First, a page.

As this paper goes to press, relations on the Korean Peninsula are at their tensest level in more than 20 years. Since 2006, when the Democratic People’s Republic of Korea (DPRK) announced that it had restarted its nuclear facilities, the government has challenged international nonproliferation treaties on several occasions. Domestic plans for transfer of leadership to Kim Jong-un bring new complexities to government relations with the outside world. Following military incidents in 2010 along the long-disputed Northern Limit Line in the Yellow Sea, China, which is North Korea’s most important ally, the United States, South Korea, and other governments have been working intensively behind the scenes to keep tensions in check.
The DPRK is a foreign policy conundrum. While the regime’s nuclear ambitions remain at the forefront of international security concerns, the world is painfully aware that this isolated and enigmatic country of 24 million people is also plagued by crippling energy, food, and medical shortages. Since the famines of the 1990s, rates of tuberculosis (TB), a disease that exploits malnutrition and other conditions that compromise natural immunity, have risen dramatically and are now among the highest in the world outside of sub-Saharan Africa, including more than triple the rates in China and South Korea. From 1995 to 2003, the U.S. government provided more than a billion dollars in food, energy, and medical assistance to North Korea. Absent an impact of humanitarian efforts on broader diplomatic opportunities, international humanitarian contributions have fallen off dramatically in recent years even as the North Korean economy continues to struggle. In the decade since the breakdown of the Agreed Framework, it is increasingly apparent that policies tying economic aid to nuclear disarmament are not working.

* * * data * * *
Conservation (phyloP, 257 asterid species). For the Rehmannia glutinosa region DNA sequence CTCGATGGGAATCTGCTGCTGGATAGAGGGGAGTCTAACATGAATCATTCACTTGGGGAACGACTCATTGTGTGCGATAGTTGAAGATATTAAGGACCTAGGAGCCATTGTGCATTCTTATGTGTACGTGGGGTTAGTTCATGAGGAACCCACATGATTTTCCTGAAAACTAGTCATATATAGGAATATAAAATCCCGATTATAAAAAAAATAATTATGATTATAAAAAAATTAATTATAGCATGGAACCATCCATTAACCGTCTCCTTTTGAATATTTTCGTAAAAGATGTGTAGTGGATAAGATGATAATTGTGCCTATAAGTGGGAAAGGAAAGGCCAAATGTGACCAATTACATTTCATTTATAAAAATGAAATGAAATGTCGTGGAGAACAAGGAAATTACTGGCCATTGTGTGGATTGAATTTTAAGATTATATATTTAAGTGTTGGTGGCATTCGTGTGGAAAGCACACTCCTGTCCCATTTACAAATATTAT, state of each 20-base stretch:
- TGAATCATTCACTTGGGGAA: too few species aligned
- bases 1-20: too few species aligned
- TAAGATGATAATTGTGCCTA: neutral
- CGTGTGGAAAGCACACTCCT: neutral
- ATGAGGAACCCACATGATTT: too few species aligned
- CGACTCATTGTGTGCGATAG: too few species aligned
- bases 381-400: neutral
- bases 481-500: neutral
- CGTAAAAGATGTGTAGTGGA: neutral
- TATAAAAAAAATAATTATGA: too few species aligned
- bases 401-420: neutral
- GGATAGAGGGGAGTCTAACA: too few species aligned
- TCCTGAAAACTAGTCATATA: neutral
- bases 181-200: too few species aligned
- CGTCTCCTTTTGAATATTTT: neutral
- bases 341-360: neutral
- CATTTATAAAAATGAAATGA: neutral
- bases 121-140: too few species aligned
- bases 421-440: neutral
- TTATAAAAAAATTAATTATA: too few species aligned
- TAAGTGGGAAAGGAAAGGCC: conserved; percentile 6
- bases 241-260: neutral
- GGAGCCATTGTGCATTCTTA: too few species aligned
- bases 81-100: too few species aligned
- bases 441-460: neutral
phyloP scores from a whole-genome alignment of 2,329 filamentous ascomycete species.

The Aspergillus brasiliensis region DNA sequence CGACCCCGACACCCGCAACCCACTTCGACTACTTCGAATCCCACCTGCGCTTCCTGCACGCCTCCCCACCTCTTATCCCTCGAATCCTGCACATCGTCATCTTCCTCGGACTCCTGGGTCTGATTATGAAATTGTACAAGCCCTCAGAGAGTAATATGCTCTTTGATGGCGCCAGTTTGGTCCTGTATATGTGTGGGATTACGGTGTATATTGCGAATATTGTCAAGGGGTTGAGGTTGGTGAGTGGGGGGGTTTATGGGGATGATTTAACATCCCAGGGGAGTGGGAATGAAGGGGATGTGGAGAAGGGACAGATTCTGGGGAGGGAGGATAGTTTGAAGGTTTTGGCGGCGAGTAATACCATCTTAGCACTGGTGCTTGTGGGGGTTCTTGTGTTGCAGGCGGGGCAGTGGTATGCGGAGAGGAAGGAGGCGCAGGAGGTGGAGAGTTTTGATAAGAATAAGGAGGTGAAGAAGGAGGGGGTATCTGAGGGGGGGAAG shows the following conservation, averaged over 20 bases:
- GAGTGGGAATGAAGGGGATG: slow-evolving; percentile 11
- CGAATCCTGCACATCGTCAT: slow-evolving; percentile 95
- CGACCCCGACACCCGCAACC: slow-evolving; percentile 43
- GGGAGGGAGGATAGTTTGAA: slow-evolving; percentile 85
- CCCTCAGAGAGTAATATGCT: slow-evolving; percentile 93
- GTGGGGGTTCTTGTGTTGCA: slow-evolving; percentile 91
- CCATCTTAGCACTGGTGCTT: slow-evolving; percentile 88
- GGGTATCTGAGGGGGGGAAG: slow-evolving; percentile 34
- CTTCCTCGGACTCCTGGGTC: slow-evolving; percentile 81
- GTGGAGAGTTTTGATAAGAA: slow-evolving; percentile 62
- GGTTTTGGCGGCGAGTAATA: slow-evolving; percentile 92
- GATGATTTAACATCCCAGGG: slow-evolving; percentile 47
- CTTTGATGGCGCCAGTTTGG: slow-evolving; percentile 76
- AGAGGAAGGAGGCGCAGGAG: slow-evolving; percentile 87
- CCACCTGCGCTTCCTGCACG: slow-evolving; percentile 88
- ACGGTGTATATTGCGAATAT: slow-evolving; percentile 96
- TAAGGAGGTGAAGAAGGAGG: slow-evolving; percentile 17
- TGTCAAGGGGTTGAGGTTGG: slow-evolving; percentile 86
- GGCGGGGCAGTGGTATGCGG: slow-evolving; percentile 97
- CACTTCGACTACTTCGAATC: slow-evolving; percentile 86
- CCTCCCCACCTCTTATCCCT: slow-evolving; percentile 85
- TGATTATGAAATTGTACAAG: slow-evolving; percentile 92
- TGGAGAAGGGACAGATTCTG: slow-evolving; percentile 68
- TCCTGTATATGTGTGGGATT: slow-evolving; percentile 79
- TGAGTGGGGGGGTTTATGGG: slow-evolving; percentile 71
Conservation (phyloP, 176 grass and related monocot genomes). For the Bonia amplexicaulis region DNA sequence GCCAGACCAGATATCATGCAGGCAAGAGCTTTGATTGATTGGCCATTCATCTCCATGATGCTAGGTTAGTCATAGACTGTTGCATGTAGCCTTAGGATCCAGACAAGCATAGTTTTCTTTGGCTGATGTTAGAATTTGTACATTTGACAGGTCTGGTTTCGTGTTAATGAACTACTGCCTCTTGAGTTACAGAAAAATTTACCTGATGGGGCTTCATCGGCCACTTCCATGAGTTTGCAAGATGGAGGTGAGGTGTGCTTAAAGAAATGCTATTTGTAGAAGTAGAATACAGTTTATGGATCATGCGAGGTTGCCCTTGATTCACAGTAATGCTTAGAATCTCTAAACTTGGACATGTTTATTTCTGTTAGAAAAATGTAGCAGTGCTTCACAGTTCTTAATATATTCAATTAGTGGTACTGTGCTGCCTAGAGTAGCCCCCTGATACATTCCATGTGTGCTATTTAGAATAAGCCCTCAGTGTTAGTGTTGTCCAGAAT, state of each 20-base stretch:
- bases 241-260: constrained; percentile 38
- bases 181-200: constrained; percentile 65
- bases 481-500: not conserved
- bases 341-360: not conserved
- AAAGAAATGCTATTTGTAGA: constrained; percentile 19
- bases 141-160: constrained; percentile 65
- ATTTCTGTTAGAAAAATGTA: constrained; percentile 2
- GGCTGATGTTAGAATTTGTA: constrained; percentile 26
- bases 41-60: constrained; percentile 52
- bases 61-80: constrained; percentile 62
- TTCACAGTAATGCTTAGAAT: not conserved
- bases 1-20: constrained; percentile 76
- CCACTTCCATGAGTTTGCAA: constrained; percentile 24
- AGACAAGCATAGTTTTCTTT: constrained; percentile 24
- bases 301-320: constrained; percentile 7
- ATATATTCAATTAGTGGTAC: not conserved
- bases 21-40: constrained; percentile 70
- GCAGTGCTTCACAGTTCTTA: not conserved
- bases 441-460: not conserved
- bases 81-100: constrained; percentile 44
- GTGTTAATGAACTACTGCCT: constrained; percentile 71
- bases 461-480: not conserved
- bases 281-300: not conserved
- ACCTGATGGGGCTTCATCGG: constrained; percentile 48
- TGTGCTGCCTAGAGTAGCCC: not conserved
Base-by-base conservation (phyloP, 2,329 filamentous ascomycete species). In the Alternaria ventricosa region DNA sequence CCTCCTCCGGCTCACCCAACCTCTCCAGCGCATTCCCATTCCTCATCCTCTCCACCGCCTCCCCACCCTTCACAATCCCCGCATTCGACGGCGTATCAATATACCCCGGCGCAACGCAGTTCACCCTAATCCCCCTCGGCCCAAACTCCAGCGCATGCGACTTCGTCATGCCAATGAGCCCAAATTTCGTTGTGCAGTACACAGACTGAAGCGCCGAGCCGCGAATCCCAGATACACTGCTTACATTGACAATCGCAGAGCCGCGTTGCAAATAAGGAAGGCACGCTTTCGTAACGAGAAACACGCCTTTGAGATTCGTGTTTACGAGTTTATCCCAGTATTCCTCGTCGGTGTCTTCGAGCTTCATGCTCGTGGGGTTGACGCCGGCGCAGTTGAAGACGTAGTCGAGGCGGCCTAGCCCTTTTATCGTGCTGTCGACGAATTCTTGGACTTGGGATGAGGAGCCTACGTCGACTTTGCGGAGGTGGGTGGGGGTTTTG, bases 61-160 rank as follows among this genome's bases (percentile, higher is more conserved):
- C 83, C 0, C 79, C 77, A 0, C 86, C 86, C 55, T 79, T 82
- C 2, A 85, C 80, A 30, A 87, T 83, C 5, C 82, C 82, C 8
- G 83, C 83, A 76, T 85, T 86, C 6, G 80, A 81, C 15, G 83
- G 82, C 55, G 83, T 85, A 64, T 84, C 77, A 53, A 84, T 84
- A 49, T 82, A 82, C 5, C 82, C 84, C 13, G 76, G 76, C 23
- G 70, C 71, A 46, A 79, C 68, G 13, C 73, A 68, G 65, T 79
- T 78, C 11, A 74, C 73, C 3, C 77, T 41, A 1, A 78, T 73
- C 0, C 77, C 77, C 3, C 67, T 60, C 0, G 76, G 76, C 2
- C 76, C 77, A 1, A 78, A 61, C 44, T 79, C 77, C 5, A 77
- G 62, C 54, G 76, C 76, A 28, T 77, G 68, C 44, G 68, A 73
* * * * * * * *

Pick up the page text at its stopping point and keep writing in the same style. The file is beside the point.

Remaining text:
In this paper, we describe our experience working with the civilian DPRK Ministry of Public Health (MoPH) to develop the country’s first modern TB laboratory. Begun in 2008, this unique collaboration of U.S.-based voluntary interests, including a major medical institution, a humanitarian nongovernmental organization (NGO), and a nonprofit sponsor, has achieved a critical public health objective during a period otherwise marked by profound deterioration of relations with the United States and its allies in East Asia. Because coordinated global efforts are needed to control TB in the antibiotic era, we argue such engagements can encourage broader assimilation within the international health community.